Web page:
“Climate change is not gender neutral and exacerbates existing inequalities,” Kanem said. Addressing these disparities requires targeted interventions that prioritize the needs of women and girls in climate resilience planning.

Latin America and the Caribbean have long grappled with the challenges of natural disasters. The region is frequently hit by hurricanes, tropical storms, and heavy rainfall, leading to devastating floods and landslides. Socio-economic factors, including poverty, inadequate infrastructure, and limited access to healthcare and education, compound the impacts of these events.

Historically, the region has faced significant challenges in building resilient infrastructure and systems capable of withstanding extreme weather events. The legacy of colonialism, economic exploitation, and political instability has left many countries with fragile economies and limited resources for disaster preparedness and response.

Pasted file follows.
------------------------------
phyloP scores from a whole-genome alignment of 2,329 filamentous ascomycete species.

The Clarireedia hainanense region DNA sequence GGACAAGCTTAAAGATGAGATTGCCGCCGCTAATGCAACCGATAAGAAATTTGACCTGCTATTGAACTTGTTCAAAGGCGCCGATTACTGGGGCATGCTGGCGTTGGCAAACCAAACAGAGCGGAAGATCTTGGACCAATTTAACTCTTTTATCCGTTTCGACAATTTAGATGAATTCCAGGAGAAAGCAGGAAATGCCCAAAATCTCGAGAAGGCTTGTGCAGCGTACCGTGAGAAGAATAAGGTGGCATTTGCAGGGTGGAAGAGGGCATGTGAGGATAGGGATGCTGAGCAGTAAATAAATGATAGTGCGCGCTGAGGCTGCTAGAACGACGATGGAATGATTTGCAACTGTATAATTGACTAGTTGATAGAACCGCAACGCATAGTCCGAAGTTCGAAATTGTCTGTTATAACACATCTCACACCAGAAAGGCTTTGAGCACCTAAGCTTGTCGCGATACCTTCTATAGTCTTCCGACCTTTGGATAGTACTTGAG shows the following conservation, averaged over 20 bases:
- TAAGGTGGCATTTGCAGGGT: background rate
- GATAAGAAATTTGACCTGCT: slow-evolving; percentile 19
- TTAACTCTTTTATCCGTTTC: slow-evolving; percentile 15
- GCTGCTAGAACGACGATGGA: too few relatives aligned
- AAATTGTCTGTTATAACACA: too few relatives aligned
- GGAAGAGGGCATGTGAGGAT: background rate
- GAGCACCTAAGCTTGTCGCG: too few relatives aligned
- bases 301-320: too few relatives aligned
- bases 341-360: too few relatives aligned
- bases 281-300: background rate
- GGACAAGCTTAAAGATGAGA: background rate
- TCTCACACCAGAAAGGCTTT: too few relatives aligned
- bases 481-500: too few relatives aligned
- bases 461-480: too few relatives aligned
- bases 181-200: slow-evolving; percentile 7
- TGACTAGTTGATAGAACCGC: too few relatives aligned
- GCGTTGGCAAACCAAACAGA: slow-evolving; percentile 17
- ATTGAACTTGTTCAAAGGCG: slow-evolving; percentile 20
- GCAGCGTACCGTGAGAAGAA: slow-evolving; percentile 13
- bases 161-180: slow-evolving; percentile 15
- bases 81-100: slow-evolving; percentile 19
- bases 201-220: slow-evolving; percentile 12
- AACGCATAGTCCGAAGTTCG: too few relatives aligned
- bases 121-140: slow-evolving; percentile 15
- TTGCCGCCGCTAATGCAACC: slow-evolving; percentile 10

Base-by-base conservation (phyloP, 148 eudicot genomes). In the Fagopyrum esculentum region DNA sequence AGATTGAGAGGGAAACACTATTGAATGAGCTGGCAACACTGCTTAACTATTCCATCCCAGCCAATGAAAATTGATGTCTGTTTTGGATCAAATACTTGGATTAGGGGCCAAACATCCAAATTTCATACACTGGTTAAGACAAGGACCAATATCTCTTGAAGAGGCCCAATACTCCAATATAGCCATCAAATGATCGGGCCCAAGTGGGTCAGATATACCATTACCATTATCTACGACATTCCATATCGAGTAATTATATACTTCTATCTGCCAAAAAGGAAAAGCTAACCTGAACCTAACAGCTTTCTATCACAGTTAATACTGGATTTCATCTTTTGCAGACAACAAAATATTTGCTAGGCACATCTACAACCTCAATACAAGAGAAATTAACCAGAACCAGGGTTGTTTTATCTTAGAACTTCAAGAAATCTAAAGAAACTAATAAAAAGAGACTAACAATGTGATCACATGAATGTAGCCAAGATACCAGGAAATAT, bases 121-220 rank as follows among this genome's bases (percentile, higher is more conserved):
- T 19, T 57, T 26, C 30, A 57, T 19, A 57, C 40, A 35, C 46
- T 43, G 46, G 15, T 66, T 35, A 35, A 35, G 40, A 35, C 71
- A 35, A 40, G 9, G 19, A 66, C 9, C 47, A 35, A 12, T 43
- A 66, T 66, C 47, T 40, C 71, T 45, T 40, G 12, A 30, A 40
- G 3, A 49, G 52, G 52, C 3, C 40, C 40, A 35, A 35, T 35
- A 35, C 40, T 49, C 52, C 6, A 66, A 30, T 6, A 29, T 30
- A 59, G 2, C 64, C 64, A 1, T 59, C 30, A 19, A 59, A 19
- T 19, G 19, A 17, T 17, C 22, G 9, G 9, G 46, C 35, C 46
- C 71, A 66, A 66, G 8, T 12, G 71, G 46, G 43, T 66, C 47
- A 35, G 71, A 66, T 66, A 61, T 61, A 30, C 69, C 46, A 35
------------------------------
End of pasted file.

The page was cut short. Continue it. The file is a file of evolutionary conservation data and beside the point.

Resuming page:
Case Studies: Vulnerable Nations and Territories

Several countries and territories in the region exemplify the urgent need for enhanced climate resilience. In the Caribbean, small island developing states (SIDS) like Suriname, Guyana, and the Bahamas are particularly vulnerable due to their geographic isolation and dependence on coastal infrastructure. These nations are often heavily indebted and need more climate adaptation measures.

Similarly, Ecuador’s extensive Pacific coastline poses significant risks from rising sea levels and increased storm activity. The country’s healthcare infrastructure, already strained by economic challenges, could be further compromised by climate-induced disasters.